Grilled Swordfish with Lemon and Oregano
A word about the boy and his mom:
American girls can’t help but fall in love with Italian men like Edo. He has long dark curls that bounce in joy when he walks, grayish blue eyes that sparkle with depth and intelligence, and a smile that loves to come out and parade itself around like a flamboyant diva of the Italian 60’s. And he dresses well. Yet when partially disrobed one finds that his arms and back boast tattoos of gruesome monsters and a naked girl with a bloody slitted throat. He is like a golden retriever on bad acid: a huge underlying heart laced with danger that has made many an unsuspecting woman fall prey to the mysterious waggings of his tail.
Edo grew up quite alone. He was an only child to divorced parents in the once-royal now-industrial snobbish city of Turin in cloudy Northern Italy. Unlike a typical mamma italiana, Edo’s mother worked full-time and was forced to leave much of Edo’s rearing to a series of hired hands. In the summers when everybody went to the seaside on vacation, Edo went with Irma and Lino, an elderly couple, to a rented apartment on the Riviera where his mother met him on the weekends. Though happy to be free to run around the beachside town, particularly with the five daughters of the family occupying the apartment below, two of which he kissed, Edo missed his mom and felt sad to be the only kid on holiday without a family. His mother, sad herself that she could not be with him, sent Irma to the shore with a list of her favorite recipes to make for her son. La mamma di Edo made her love and presence known through food.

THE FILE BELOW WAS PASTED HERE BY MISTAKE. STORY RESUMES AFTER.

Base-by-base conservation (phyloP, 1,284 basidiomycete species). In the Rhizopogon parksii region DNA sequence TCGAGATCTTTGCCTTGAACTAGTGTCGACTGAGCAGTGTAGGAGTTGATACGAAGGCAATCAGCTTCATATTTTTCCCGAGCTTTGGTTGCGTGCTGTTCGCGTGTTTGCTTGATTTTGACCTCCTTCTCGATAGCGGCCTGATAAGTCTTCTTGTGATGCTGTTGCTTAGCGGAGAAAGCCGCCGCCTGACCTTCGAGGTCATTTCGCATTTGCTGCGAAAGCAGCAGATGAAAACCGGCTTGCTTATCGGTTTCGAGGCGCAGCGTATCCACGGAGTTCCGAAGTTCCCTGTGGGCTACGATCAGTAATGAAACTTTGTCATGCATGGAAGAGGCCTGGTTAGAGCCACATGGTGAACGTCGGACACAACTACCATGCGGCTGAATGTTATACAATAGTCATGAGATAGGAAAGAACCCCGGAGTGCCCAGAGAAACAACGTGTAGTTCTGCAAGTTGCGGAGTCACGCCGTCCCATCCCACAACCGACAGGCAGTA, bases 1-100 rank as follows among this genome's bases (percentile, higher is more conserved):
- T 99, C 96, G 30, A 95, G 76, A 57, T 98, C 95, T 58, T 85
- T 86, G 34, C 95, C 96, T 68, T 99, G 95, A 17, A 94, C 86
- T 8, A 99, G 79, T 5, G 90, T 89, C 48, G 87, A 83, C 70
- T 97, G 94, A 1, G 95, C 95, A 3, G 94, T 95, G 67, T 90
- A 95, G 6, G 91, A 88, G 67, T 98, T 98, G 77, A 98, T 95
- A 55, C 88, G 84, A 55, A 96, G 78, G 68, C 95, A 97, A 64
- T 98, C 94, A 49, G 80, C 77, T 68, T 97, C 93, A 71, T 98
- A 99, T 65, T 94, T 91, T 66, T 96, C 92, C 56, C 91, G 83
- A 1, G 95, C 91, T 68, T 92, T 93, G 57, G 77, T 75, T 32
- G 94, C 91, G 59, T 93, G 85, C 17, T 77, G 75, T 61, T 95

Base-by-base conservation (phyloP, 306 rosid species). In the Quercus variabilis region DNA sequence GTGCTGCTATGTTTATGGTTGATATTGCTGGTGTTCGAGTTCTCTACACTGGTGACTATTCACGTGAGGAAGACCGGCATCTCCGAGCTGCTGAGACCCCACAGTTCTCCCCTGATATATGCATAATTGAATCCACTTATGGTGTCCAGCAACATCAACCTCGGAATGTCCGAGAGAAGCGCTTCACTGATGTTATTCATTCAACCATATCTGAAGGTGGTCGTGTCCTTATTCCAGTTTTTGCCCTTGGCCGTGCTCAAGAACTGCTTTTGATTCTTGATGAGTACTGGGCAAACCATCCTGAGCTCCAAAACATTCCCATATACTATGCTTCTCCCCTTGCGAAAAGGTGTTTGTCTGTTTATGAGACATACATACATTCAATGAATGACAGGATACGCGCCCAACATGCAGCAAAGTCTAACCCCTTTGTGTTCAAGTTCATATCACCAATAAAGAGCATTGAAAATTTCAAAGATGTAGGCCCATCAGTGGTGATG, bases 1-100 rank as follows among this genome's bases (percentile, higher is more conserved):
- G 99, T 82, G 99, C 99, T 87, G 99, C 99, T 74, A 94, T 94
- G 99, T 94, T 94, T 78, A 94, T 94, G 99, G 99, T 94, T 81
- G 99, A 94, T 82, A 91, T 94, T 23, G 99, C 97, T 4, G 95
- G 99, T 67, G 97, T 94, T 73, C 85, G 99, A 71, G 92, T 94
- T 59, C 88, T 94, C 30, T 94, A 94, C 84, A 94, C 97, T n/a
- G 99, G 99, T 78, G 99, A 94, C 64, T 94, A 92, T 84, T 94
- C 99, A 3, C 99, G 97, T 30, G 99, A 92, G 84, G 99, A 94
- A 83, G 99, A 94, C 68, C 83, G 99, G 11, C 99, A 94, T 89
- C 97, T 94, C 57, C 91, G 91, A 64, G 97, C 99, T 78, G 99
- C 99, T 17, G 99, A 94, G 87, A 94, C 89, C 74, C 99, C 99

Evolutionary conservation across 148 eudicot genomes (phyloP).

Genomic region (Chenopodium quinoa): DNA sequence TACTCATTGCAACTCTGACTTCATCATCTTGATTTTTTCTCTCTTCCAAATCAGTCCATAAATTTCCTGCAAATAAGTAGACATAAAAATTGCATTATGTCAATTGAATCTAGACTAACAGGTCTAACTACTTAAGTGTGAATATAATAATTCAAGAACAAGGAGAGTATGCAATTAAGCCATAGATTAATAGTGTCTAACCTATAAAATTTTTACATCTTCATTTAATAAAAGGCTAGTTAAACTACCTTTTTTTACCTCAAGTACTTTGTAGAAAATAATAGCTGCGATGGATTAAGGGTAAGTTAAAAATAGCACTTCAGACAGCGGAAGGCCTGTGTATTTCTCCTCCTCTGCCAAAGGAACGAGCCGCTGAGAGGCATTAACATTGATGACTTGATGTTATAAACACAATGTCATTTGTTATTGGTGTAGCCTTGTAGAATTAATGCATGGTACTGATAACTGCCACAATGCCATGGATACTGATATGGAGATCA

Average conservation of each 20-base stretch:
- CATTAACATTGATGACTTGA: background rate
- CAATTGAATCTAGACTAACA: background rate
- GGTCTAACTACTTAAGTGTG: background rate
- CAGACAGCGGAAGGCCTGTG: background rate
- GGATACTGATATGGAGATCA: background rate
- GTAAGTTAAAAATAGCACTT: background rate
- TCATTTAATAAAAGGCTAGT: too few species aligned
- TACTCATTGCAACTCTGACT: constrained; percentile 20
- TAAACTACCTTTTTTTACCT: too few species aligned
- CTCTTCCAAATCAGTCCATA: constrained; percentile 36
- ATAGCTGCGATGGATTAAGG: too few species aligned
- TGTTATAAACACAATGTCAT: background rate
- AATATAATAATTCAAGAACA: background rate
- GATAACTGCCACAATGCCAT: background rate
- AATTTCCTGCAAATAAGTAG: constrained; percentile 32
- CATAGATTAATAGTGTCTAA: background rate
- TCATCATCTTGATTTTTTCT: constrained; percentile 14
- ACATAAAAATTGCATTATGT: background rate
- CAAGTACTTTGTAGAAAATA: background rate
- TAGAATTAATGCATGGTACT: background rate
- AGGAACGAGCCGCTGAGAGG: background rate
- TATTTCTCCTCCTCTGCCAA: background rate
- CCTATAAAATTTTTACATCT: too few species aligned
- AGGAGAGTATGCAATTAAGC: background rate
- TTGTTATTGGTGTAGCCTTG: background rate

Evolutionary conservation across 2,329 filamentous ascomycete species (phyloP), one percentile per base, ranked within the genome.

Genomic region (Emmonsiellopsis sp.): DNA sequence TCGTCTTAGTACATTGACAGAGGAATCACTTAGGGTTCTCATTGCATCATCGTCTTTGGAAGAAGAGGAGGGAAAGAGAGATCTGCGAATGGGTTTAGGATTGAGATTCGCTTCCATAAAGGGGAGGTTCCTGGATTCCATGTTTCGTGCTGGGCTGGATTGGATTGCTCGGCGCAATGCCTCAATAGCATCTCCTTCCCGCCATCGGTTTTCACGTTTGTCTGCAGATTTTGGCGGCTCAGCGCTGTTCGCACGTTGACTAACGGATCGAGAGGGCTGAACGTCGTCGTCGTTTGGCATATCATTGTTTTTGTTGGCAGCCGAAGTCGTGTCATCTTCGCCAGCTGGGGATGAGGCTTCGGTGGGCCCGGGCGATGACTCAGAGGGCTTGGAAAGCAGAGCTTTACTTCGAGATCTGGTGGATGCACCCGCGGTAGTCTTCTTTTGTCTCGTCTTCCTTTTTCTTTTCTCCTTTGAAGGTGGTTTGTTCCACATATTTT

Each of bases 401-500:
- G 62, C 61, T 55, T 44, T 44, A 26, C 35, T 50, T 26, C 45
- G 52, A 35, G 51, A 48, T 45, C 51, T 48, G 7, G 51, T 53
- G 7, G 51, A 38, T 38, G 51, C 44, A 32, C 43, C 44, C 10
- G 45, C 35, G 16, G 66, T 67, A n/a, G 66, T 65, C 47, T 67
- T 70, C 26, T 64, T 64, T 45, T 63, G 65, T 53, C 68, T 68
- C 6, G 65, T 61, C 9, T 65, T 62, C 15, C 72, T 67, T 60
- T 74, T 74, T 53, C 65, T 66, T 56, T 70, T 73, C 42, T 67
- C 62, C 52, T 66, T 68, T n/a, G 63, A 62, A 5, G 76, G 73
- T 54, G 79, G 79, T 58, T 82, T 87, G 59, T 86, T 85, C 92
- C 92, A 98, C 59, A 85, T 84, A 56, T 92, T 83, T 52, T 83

This is one of those recipes.
(By the way, for all those ladies who are wondering, Edo is now a happily married man and does much of the cooking.)